The sensitivity of the detector registers as a higher and narrower peak reading of a characteristic energy signature associated with the neutrons being detected. It is for this reason that another advantage of the semiconductor material could lie in its ability to do what researchers call "neutron forensics."

"Essentially, by knowing the energy of the neutrons you are detecting, you can determine exactly what isotope produced them," said Argonne materials scientist and Northwestern University professor Mercouri Kanatzidis. 

Previous semiconductor materials for neutron detection have been difficult and expensive to make. "There are only a few materials that have been studied as semiconductors for neutron detection, and there isn't a lot of research being done into new options," Chung said. "But studies like this might lay the groundwork for new studies that could drive down the cost."

According to Kanatzidis, this study could lead to a renaissance of interest in semiconductor technology for neutron detection. "The idea for this has existed, but no one has found the right material to demonstrate it; other materials were plagued by materials issues that caused people to give up because they could not attain the proper performance," he said. "Here our material shows that semiconductors that have been previously discounted can be promising if you have the right crystal."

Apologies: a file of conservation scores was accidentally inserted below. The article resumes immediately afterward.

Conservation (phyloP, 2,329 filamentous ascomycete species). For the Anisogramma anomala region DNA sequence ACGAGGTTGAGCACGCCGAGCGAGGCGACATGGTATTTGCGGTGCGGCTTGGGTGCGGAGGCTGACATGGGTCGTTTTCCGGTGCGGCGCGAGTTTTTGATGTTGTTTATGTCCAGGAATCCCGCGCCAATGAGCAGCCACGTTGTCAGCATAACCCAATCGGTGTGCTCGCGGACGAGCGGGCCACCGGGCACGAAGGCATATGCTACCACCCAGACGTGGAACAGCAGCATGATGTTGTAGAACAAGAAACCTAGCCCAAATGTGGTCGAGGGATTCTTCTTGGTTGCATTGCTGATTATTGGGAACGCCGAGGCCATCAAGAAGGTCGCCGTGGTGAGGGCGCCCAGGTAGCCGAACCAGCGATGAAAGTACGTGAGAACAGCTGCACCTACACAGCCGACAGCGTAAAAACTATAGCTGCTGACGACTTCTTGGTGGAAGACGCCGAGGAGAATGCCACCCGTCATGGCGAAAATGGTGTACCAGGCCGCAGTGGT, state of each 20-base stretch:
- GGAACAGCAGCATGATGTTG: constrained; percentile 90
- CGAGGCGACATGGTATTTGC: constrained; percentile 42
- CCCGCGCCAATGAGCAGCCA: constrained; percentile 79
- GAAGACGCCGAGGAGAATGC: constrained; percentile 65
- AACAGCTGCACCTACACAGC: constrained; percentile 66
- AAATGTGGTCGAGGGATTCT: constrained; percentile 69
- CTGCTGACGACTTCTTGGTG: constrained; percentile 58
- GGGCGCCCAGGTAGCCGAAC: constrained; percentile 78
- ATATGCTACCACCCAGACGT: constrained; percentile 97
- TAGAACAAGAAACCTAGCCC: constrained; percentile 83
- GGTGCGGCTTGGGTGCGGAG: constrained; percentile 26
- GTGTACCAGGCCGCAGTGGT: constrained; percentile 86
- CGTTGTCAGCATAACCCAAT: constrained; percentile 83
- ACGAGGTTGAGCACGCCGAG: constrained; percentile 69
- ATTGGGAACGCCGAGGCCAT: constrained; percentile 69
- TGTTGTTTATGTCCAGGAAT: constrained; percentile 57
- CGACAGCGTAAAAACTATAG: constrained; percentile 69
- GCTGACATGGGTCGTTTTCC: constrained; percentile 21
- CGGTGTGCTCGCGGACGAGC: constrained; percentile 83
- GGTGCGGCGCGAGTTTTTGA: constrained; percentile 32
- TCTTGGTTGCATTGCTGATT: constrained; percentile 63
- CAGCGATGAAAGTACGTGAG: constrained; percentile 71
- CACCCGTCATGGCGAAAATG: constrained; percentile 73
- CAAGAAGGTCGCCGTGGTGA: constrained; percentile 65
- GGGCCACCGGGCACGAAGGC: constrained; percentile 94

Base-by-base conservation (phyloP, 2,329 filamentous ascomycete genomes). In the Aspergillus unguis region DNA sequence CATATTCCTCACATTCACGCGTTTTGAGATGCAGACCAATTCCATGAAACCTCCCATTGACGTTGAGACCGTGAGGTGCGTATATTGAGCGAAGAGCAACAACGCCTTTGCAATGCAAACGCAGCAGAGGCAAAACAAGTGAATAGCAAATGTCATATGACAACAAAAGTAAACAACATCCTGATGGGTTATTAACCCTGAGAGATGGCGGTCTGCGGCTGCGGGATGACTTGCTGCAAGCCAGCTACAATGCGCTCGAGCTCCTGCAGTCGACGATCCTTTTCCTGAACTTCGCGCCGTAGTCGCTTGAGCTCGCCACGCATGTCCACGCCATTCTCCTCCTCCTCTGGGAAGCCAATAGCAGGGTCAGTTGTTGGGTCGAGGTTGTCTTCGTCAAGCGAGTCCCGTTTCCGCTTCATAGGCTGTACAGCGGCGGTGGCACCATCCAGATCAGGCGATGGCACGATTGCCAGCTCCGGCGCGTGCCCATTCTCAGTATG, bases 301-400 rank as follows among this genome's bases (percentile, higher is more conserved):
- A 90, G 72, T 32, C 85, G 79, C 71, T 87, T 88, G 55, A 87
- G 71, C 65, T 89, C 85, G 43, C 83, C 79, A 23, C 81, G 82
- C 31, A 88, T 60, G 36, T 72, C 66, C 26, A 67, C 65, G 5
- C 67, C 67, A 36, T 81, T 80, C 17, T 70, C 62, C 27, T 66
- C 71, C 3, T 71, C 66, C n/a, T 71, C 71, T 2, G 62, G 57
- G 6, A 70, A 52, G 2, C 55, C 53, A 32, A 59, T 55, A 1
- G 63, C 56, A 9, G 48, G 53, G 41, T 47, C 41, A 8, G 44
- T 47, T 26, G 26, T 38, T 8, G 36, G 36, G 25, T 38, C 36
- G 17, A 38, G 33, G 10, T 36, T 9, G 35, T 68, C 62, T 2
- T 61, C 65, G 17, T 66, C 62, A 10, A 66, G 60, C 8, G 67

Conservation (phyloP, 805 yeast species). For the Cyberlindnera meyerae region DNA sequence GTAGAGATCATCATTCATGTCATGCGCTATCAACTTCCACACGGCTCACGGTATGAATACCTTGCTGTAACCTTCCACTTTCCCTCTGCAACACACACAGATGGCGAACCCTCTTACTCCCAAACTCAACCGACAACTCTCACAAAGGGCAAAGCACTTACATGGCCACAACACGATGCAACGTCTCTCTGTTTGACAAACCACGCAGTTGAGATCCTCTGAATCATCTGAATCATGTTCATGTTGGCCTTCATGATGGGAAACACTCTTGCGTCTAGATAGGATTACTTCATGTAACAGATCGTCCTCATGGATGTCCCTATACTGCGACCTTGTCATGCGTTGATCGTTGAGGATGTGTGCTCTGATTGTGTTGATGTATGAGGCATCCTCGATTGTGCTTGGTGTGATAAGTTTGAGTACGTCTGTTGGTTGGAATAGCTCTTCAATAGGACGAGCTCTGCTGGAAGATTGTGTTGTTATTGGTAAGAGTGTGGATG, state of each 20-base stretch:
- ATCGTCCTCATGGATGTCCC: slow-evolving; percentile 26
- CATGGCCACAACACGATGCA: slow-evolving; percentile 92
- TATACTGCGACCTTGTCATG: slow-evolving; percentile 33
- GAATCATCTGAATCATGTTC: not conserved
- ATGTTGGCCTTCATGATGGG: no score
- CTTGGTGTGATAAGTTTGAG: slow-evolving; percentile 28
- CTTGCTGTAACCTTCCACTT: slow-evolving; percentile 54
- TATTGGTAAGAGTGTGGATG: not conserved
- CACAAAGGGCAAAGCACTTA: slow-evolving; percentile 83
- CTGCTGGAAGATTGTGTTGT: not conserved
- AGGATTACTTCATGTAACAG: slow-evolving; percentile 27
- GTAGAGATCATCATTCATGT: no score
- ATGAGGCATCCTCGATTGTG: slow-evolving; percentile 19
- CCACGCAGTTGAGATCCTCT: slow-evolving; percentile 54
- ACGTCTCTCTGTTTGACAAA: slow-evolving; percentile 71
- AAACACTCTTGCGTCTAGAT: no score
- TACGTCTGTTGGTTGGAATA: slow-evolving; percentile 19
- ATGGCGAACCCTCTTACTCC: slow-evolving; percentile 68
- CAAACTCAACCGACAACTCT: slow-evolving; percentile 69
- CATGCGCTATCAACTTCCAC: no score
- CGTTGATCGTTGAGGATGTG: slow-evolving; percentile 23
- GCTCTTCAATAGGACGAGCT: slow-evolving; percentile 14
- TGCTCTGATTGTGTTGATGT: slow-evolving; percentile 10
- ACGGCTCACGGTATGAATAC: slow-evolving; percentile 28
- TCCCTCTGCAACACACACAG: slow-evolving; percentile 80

-end-
A paper based on the study, "Direct thermal neutron detection by the 2D semiconductor LiInP2Se6," appeared in the January 15 issue of Nature. Additional authors of the study included Northwestern University's Kyle McCall, Giancarlo Trimarchi, Zhifu Liu, and Bruce Wessels and Argonne's Rahmi Pak and Patrick De Lurgio.

The research was funded by an Argonne Laboratory-Directed Research and Development grant as well as the National Science Foundation.

Argonne National Laboratory seeks solutions to pressing national problems in science and technology. The nation's first national laboratory, Argonne conducts leading-edge basic and applied scientific research in virtually every scientific discipline. Argonne researchers work closely with researchers from hundreds of companies, universities, and federal, state and municipal agencies to help them solve their specific problems, advance America's scientific leadership and prepare the nation for a better future. With employees from more than 60 nations, Argonne is managed by UChicago Argonne, LLC for the U.S. Department of Energy's Office of Science.

The U.S. Department of Energy's Office of Science is the single largest supporter of basic research in the physical sciences in the United States and is working to address some of the most pressing challenges of our time. For more information, visit https://energy.gov/science.